ART HISTORY MINOR: 12 Answers to a Career in Gallery Management

Recently I was asked to share my career path with the Vera Project in Seattle.  I was involved with the Ver(a)rt Gallery as Co-Chair for a few years and they run great programs that educate youth and artists of all nomenclatures.  I thought this survey was so helpful that I had to share it with everyone, along with some photos on installations at Ver(a)rt.

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Industry Gig Snapshot:
Academic and Non-profit Galleries

Organization Description: 
Montserrat College of Art is an undergraduate school of visual art offering BFAs in a variety of disciplines.  
17 Cox is an exhibition space, art library and artist residency. 

Position Title:  
Exhibitions Manager / Montserrat College of Art 
Director / 17 Cox
Years in industry: 4 years 

Education: Associates of Arts and Science: Art, Bachelors of Arts: Interdisciplinary Visual Art, Art History Minor 

Hours per week: 37.5 (40)

Entry level salary: $30 - 35,000 

1. How did you become involved with Vera? Maude Haak Frendscho invited me to become involved with the Ver(a)rt Gallery Committee.  She knew that I was working at the Jacob Lawrence Gallery at UW - Seattle, and thought I could be of help.  I hadn’t heard of Vera before that.

2. Has anything that you learned at Vera (i.e. technical or interpersonal skills) proved useful in your career?  Learning how to delegate and manage crews of people has been the skill most useful in my current position.  Teaching skills and power sharing was a big part of Vera and that transfers really well into academic galleries.  Most of the employees at Montserrat and the interns at 17 Cox are students and it’s important to take a teaching approach rather than a dictating approach.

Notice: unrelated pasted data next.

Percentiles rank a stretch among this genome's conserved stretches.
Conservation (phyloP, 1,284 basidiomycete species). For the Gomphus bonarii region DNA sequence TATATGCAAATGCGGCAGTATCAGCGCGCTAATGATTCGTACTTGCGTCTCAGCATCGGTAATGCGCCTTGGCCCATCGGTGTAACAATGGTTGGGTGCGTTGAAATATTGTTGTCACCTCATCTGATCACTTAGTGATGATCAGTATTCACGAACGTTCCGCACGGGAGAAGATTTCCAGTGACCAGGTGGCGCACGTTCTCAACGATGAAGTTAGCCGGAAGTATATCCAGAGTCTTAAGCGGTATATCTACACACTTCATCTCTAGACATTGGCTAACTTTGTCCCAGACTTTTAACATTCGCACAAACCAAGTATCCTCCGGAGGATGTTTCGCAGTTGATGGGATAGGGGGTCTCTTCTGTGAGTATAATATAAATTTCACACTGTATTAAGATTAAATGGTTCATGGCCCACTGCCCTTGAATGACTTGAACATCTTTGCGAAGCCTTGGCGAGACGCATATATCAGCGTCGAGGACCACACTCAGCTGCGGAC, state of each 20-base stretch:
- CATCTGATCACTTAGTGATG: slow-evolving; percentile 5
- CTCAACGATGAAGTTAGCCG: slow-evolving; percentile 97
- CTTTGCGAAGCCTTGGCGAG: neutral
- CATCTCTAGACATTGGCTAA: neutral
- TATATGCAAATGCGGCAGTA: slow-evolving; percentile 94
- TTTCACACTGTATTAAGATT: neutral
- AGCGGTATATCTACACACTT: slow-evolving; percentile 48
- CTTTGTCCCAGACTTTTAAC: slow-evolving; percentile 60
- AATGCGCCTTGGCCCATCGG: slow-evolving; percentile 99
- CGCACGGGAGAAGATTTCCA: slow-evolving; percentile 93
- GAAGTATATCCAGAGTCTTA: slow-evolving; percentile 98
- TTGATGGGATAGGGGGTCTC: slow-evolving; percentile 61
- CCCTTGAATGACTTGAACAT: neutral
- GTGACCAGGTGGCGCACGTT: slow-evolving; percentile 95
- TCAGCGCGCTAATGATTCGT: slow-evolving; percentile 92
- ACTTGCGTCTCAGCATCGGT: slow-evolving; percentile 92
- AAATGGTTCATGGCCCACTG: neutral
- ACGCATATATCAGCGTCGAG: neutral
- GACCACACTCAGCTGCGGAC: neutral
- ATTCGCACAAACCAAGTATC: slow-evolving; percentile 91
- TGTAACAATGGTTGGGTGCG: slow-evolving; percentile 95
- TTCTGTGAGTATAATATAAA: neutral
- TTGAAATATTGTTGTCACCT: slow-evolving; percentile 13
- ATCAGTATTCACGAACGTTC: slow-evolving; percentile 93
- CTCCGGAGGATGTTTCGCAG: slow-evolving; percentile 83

3.  How did you get your first job in your current field?
I was offered an internship at the Jacob Lawrence Gallery at UW - Seattle School of Art.  I was taking an art history class with the current director, Kris Anderson.  I think he liked me because I brought him an apple one day - even though he was allergic to apple-skins.

Will Owen installing Magdalena Celestino's sculpture in Mysterious Life
4. How do most people break into this field nowadays?  The biggest entrance is rampant volunteerism.  But I would suggest to those interested in the field: be targeted about where you volunteer.  Pick organizations that will give you credentials or volunteer positions that offer experience in what you want to be doing (installing, curating, public relations, etc.)  The other option is education, which involves a lot of volunteerism too.  I hold the position because I came with a good reference, which serves many of the same functions as a Masters in Arts Administration, Museum Studies or a similar degree: chiefly it provides a seal of approval that this individual can accomplish the job.

5. What is a typical career path in this field? How often are there advancement opportunities? Is most advancement within or across organizations?  It’s a very coveted field to work in, but it’s not because it’s easy.  Working in the arts is attractive and fun, but you will not make as much money as you could using the same amount of effort in another field, say business.  Resumes get buried quickly, but you’ll stand out if you have a good reference or an “in”.  This doesn’t mean nepotism, it means you’ve worked (volunteered) with someone who can speak to your abilities for this particular position.